When I looked up the etymology for the word professional, the search returned that it stems in part from the Latin profiteri - meaning to ‘declare publicly;’ from the notion of an occupation that one ‘professes’ to be skilled in. Meanings vary and most include the idea of specialized training in specific methods and areas, and the concept of being part of a group of similarly qualified people. Professionals.
I love that the declaration of one’s abilities figures so strongly in the meaning of the word itself. It is a verb as well as a noun. Being a professional requires more than just skill in a particular area or finding people willing to pay for that skill. It requires action. It requires accountability for the professed skills.
And that accountability is what provides the foundation for a professional standard. For belonging to a group that has a title and an implied meaning of earned excellence. When we hire a professional, we are hiring a person and a body of knowledge and have expectations of competency around the outcome of the work performed. The relationship is based (ideally) in trust.
This is where the hesitancy around the word professional comes in. I have worked with a great number of people - myself included - who have shied away from becoming professionals in the work that brings them the most joy. Work that fulfills them more than any other - and that also asks them to be accountable to others and mostly to themselves. That accountability to self is the hardest part - because we always know when we’re not satisfied or giving our best - even if no one else can tell the difference. Internal incongruence makes everything we do that much harder. It leads to exhaustion. When our values and our talents don’t match our titles and our activities, it becomes difficult to be innovative and invested.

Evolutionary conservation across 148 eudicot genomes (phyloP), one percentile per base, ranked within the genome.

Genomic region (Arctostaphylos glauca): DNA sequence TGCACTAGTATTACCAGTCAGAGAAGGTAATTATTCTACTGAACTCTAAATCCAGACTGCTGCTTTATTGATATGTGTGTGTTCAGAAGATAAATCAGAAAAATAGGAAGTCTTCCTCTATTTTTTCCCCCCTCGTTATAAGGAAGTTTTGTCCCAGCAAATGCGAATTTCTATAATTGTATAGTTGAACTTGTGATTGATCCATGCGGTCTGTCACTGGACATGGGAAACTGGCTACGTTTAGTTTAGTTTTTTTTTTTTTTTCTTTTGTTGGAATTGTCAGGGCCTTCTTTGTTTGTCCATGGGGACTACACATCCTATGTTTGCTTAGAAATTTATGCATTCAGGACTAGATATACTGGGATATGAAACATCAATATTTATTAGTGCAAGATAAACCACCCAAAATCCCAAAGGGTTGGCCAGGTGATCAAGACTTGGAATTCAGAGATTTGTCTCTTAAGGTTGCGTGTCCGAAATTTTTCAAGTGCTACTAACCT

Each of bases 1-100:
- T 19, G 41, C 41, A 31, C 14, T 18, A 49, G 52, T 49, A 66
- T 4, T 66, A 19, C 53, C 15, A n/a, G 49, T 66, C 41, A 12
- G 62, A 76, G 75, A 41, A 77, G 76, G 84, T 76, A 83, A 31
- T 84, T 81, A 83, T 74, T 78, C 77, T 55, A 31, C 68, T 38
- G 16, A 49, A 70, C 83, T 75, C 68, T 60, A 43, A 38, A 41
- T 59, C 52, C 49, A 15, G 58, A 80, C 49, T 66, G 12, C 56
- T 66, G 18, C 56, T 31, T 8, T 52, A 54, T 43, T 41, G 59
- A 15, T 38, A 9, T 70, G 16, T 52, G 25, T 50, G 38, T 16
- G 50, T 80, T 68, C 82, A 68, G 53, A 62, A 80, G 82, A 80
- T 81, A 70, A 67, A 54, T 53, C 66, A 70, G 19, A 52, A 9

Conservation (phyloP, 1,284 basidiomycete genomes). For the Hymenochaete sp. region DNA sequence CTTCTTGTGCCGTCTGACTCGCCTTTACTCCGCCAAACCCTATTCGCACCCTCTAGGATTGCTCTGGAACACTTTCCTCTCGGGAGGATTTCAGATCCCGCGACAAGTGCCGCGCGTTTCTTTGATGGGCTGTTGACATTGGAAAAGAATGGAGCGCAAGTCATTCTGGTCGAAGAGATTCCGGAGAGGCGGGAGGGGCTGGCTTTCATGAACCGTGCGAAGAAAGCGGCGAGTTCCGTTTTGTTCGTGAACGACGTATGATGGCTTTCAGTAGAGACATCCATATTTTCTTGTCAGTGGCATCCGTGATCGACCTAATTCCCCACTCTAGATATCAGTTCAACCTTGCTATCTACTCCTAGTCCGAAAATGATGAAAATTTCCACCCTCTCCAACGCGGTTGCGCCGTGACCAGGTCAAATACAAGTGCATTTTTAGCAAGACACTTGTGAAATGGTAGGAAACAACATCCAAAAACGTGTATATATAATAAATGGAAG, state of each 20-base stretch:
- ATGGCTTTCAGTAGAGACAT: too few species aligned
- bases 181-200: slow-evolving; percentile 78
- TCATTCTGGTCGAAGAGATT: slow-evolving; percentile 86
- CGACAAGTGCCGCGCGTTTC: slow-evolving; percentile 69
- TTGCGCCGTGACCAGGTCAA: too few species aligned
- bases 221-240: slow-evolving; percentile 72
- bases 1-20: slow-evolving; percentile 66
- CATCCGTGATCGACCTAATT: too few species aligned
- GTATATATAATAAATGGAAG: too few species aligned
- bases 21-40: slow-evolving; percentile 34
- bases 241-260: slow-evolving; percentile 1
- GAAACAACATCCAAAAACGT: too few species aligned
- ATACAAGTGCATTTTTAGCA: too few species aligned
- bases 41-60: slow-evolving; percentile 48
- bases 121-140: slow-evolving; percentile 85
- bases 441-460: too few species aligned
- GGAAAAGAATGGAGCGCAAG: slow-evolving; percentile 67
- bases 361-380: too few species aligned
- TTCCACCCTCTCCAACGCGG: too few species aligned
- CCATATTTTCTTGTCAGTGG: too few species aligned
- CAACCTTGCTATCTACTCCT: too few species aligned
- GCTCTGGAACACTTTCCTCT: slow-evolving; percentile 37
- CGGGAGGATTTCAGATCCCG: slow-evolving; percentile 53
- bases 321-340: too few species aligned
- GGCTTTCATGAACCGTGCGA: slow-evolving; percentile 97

Others feel boxed in by aligning themselves with certain standards of professionalism. Or perceive that their creativity or freedom will be squashed by the expectations that come with the inherent structure of a profession. But the great strength of a profession can be in its basic foundation and its transparency. When expectations are publicly acknowledged and universally agreed upon, everyone is honored. It provides a base line of competency and allows for discussion when creativity, freedom or new information requires new ways of working. Professionalism can lead to greater respect for both the client and the professional. It allows everyone involved to orient themselves and decide how best to work together. This also supports healthy boundaries and a vocabulary to start conversation when those boundaries need adjustments.
In the past, I have been afraid of calling myself a professional (fill in the blank), not because I wasn’t qualified, but because I was and that competency made me feel like I had to deliver. Like it is meant to. I also felt the weight of living up to the standards set out by my peer group, not because they were unattainable, but because they were just and honorable and I didn’t want to disappoint. I now see professionalism as a mark of great achievement and integrity and a path of growth in and beyond a chosen career. It is a way of stating intention and ability, and making it known to others. It is clarity and skill and accountability united.